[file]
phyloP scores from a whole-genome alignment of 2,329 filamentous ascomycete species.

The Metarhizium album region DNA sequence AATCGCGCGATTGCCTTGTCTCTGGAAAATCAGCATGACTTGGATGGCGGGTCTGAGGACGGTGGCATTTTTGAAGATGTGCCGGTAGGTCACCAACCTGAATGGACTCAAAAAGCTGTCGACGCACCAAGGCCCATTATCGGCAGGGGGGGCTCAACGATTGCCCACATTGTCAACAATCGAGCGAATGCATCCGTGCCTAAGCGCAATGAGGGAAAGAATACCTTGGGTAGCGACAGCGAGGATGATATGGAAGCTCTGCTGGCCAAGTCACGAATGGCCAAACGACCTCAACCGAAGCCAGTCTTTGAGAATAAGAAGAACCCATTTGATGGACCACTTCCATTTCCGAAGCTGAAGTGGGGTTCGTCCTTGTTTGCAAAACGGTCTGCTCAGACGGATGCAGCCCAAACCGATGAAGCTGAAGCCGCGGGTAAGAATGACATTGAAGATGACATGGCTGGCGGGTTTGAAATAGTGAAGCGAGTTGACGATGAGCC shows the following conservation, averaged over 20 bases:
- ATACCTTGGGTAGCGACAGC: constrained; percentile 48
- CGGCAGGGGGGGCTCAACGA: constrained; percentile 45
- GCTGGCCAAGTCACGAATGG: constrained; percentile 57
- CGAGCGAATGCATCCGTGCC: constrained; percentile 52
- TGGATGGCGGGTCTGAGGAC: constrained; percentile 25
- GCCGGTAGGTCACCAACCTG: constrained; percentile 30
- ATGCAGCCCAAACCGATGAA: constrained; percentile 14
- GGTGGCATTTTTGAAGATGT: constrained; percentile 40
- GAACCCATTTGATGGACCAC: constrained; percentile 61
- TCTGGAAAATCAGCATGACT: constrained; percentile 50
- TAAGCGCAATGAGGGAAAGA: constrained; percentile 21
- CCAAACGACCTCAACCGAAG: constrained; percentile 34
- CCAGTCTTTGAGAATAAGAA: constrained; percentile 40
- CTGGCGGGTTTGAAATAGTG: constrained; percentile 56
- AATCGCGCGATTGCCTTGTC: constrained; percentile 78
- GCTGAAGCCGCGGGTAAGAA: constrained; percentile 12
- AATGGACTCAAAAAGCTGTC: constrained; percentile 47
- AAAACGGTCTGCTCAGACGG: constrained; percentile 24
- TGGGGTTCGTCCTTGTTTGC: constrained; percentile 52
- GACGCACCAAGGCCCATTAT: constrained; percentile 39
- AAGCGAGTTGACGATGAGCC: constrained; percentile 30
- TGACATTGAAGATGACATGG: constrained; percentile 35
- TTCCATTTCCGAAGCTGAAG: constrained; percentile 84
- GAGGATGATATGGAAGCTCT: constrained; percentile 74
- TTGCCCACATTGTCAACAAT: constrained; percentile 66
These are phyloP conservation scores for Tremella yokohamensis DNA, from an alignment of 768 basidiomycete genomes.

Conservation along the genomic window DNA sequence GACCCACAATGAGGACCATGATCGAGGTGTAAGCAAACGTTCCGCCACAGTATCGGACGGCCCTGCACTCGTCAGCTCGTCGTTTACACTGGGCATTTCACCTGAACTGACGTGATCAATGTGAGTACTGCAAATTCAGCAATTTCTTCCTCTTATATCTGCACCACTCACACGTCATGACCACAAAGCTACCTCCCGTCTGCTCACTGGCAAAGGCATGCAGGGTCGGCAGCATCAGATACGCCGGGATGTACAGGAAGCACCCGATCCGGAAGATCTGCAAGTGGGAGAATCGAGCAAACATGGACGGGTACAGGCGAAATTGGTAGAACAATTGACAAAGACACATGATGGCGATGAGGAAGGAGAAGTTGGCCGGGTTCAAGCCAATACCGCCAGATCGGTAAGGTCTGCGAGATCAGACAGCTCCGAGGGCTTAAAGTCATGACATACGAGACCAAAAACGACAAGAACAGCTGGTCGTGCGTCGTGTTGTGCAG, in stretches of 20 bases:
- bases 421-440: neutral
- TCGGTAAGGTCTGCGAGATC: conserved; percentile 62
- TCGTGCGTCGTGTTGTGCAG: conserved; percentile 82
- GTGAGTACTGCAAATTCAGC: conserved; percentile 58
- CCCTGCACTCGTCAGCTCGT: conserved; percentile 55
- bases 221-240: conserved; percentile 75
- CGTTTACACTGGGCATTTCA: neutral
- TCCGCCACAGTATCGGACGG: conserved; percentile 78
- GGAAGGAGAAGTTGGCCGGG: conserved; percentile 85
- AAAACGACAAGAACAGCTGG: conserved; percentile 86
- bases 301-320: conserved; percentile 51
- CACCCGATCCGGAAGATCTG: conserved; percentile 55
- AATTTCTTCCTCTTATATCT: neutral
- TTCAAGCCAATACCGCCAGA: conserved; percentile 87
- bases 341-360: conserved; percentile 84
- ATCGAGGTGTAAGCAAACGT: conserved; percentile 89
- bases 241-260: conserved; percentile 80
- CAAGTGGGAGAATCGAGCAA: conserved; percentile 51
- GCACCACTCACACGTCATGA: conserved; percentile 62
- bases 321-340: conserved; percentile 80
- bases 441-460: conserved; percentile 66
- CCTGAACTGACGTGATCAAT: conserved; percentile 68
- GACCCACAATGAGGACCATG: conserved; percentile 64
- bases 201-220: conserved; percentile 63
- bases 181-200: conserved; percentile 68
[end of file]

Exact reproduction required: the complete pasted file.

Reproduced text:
phyloP scores from a whole-genome alignment of 2,329 filamentous ascomycete species.

The Metarhizium album region DNA sequence AATCGCGCGATTGCCTTGTCTCTGGAAAATCAGCATGACTTGGATGGCGGGTCTGAGGACGGTGGCATTTTTGAAGATGTGCCGGTAGGTCACCAACCTGAATGGACTCAAAAAGCTGTCGACGCACCAAGGCCCATTATCGGCAGGGGGGGCTCAACGATTGCCCACATTGTCAACAATCGAGCGAATGCATCCGTGCCTAAGCGCAATGAGGGAAAGAATACCTTGGGTAGCGACAGCGAGGATGATATGGAAGCTCTGCTGGCCAAGTCACGAATGGCCAAACGACCTCAACCGAAGCCAGTCTTTGAGAATAAGAAGAACCCATTTGATGGACCACTTCCATTTCCGAAGCTGAAGTGGGGTTCGTCCTTGTTTGCAAAACGGTCTGCTCAGACGGATGCAGCCCAAACCGATGAAGCTGAAGCCGCGGGTAAGAATGACATTGAAGATGACATGGCTGGCGGGTTTGAAATAGTGAAGCGAGTTGACGATGAGCC shows the following conservation, averaged over 20 bases:
- ATACCTTGGGTAGCGACAGC: constrained; percentile 48
- CGGCAGGGGGGGCTCAACGA: constrained; percentile 45
- GCTGGCCAAGTCACGAATGG: constrained; percentile 57
- CGAGCGAATGCATCCGTGCC: constrained; percentile 52
- TGGATGGCGGGTCTGAGGAC: constrained; percentile 25
- GCCGGTAGGTCACCAACCTG: constrained; percentile 30
- ATGCAGCCCAAACCGATGAA: constrained; percentile 14
- GGTGGCATTTTTGAAGATGT: constrained; percentile 40
- GAACCCATTTGATGGACCAC: constrained; percentile 61
- TCTGGAAAATCAGCATGACT: constrained; percentile 50
- TAAGCGCAATGAGGGAAAGA: constrained; percentile 21
- CCAAACGACCTCAACCGAAG: constrained; percentile 34
- CCAGTCTTTGAGAATAAGAA: constrained; percentile 40
- CTGGCGGGTTTGAAATAGTG: constrained; percentile 56
- AATCGCGCGATTGCCTTGTC: constrained; percentile 78
- GCTGAAGCCGCGGGTAAGAA: constrained; percentile 12
- AATGGACTCAAAAAGCTGTC: constrained; percentile 47
- AAAACGGTCTGCTCAGACGG: constrained; percentile 24
- TGGGGTTCGTCCTTGTTTGC: constrained; percentile 52
- GACGCACCAAGGCCCATTAT: constrained; percentile 39
- AAGCGAGTTGACGATGAGCC: constrained; percentile 30
- TGACATTGAAGATGACATGG: constrained; percentile 35
- TTCCATTTCCGAAGCTGAAG: constrained; percentile 84
- GAGGATGATATGGAAGCTCT: constrained; percentile 74
- TTGCCCACATTGTCAACAAT: constrained; percentile 66
These are phyloP conservation scores for Tremella yokohamensis DNA, from an alignment of 768 basidiomycete genomes.

Conservation along the genomic window DNA sequence GACCCACAATGAGGACCATGATCGAGGTGTAAGCAAACGTTCCGCCACAGTATCGGACGGCCCTGCACTCGTCAGCTCGTCGTTTACACTGGGCATTTCACCTGAACTGACGTGATCAATGTGAGTACTGCAAATTCAGCAATTTCTTCCTCTTATATCTGCACCACTCACACGTCATGACCACAAAGCTACCTCCCGTCTGCTCACTGGCAAAGGCATGCAGGGTCGGCAGCATCAGATACGCCGGGATGTACAGGAAGCACCCGATCCGGAAGATCTGCAAGTGGGAGAATCGAGCAAACATGGACGGGTACAGGCGAAATTGGTAGAACAATTGACAAAGACACATGATGGCGATGAGGAAGGAGAAGTTGGCCGGGTTCAAGCCAATACCGCCAGATCGGTAAGGTCTGCGAGATCAGACAGCTCCGAGGGCTTAAAGTCATGACATACGAGACCAAAAACGACAAGAACAGCTGGTCGTGCGTCGTGTTGTGCAG, in stretches of 20 bases:
- bases 421-440: neutral
- TCGGTAAGGTCTGCGAGATC: conserved; percentile 62
- TCGTGCGTCGTGTTGTGCAG: conserved; percentile 82
- GTGAGTACTGCAAATTCAGC: conserved; percentile 58
- CCCTGCACTCGTCAGCTCGT: conserved; percentile 55
- bases 221-240: conserved; percentile 75
- CGTTTACACTGGGCATTTCA: neutral
- TCCGCCACAGTATCGGACGG: conserved; percentile 78
- GGAAGGAGAAGTTGGCCGGG: conserved; percentile 85
- AAAACGACAAGAACAGCTGG: conserved; percentile 86
- bases 301-320: conserved; percentile 51
- CACCCGATCCGGAAGATCTG: conserved; percentile 55
- AATTTCTTCCTCTTATATCT: neutral
- TTCAAGCCAATACCGCCAGA: conserved; percentile 87
- bases 341-360: conserved; percentile 84
- ATCGAGGTGTAAGCAAACGT: conserved; percentile 89
- bases 241-260: conserved; percentile 80
- CAAGTGGGAGAATCGAGCAA: conserved; percentile 51
- GCACCACTCACACGTCATGA: conserved; percentile 62
- bases 321-340: conserved; percentile 80
- bases 441-460: conserved; percentile 66
- CCTGAACTGACGTGATCAAT: conserved; percentile 68
- GACCCACAATGAGGACCATG: conserved; percentile 64
- bases 201-220: conserved; percentile 63
- bases 181-200: conserved; percentile 68